There were no reported decisions on land use or zoning in the past two weeks, but there was one reported decision on eminent domain last week: In Borough of Merchantville v. Malik & Son LLC, et al., an Appellate Division panel affirmed a trial court’s holding that a borough was not required to negotiate with a lien holder — even though that party had foreclosed on the property at issue — before proceeding to an action against the owner of record, as described in N.J.S.A. 20:3-6. In an opinion written by Presiding Judge Francine I. Axelrad, the panel followed a rule set down in a 1997 case, City of Atlantic City v. Cynwyd Investments, which had held that the title owner was the proper negotiating partner for a public authority in a condemnation; the panel was unpersuaded by attempts to distinguish the earlier holding (which was based, among other things, on the practicality of not requiring the government to enter negotiations with every potentially interested party) from the case on appeal. On a separate point, the court held that the the owner of record in this case, who had rejected the Borough’s one-time offer, had failed to subsequently provide evidence that would counter the fairness of the Borough’s underlying appraisal. Among other things, the court reiterated a rule that previous purchase offers for much higher amounts (but which never manifest as sales) will not negate the findings of a formal appraisal.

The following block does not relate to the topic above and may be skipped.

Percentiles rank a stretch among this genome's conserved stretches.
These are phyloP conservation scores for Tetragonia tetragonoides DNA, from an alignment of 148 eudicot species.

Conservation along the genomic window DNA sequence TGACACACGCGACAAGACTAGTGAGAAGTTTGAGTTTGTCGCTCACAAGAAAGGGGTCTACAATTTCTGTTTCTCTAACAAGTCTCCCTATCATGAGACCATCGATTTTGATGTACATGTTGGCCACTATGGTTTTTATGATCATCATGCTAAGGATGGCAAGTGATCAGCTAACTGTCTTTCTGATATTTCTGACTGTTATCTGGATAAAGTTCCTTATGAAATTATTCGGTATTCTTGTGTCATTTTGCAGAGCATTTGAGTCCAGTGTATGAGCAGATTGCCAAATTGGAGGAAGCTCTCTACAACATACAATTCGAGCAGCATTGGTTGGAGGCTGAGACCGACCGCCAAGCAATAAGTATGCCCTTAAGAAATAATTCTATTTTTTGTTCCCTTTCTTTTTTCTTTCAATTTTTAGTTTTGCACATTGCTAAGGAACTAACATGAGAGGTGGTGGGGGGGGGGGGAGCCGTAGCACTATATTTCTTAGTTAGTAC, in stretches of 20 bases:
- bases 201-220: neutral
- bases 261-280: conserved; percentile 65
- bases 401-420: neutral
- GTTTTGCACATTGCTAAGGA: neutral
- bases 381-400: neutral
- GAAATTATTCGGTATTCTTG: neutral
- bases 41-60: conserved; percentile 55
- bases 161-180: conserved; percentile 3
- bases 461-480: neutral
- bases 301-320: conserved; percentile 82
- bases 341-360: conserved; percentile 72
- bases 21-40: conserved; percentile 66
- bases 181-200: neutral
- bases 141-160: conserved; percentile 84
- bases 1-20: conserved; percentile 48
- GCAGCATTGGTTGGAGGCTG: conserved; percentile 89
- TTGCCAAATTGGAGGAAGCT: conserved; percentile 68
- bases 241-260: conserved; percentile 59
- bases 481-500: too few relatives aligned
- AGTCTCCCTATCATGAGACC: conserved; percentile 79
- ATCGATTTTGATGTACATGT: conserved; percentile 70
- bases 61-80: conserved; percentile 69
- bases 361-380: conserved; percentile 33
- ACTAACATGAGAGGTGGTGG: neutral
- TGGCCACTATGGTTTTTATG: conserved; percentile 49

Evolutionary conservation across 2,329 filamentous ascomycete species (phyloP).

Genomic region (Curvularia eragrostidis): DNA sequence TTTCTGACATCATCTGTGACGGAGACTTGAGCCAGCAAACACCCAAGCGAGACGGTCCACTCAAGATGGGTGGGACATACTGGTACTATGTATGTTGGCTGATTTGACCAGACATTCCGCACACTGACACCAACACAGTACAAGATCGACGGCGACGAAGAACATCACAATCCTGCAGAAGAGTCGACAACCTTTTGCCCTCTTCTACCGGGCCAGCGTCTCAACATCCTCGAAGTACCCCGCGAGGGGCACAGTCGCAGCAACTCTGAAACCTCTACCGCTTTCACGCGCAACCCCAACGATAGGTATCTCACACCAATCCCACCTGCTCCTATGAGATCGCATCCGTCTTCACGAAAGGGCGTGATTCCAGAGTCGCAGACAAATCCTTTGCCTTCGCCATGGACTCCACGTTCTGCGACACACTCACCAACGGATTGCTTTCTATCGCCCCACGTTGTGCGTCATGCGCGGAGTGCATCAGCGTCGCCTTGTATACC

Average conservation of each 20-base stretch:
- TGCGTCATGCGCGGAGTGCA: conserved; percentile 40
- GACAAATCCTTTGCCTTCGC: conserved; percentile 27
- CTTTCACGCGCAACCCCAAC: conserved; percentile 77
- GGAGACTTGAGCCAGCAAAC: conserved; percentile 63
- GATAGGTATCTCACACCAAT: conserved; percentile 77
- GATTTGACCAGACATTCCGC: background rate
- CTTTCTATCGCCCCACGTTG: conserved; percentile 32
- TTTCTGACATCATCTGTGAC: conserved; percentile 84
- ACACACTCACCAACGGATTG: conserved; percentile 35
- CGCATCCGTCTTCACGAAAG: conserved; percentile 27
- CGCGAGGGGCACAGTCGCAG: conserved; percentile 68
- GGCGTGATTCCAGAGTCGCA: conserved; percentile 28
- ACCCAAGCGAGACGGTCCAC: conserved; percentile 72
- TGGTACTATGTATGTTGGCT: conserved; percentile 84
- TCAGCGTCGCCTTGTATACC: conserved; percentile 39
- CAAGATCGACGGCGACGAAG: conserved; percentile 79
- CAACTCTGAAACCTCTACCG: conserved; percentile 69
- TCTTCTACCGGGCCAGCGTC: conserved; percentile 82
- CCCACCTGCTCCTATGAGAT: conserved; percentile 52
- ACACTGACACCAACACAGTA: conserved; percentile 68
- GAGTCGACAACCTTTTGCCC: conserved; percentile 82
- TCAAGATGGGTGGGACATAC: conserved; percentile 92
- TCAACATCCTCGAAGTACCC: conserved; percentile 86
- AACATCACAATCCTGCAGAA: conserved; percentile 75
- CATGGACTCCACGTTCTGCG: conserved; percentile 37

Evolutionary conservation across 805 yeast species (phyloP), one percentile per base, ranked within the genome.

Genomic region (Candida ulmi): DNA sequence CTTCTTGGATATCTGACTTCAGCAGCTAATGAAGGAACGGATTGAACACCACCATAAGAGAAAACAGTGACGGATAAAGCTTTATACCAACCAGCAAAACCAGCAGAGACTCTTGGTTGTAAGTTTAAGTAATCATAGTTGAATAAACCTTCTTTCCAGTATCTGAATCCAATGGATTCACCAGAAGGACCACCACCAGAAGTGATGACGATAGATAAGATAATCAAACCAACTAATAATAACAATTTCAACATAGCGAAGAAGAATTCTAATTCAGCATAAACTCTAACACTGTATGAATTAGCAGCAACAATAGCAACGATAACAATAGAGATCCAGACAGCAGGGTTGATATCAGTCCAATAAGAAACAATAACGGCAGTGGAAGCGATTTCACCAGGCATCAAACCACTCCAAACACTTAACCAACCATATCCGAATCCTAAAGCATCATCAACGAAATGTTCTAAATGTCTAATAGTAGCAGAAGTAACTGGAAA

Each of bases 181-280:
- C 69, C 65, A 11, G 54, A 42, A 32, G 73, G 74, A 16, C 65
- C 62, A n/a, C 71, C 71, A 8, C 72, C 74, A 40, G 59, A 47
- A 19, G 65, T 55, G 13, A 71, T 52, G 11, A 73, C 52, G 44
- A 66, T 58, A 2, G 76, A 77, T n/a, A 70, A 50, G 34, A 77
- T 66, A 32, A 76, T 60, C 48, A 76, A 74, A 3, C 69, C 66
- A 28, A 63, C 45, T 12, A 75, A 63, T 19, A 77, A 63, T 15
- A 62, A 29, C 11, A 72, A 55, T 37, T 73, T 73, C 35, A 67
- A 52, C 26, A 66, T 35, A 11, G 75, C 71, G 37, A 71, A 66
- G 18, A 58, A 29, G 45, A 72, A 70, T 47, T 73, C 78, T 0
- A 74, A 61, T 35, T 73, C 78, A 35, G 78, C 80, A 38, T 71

Among unpublished opinions, one recent case addressed an inverse condemnation claim flowing (in part) from the actions of a planning board. In Woodruff v. U. S. Home Corp., et al., an Appellate Division panel affirmed a trial court’s granting of summary judgment to the Township of Upper Deerfield, in Cumberland County, based on the fact that the challenge to the planning board’s approval of a subdivision was time-barred by Rule 4:69-6(a), and did not meet any of the established criteria for extending the 45-day period of time, under Rule 4:69-6(c), “in the interest of justice.” The court also affirmed the trial court’s decision that storm water runoff from the subdivision’s board-approved storm water management system did not constitute a compensable inverse condemnation. Following the federal criteria for takings claims, the A.D. based its affirmation on the lack of any permanent, physical occupation of the property, and the minimal impact of intermittent water in an unused ravine on the claimants’ use of their property. As always, the temporary New Jersey Courts links are alive for now, but the opinions will be archived at the Rutgers Law Library next week.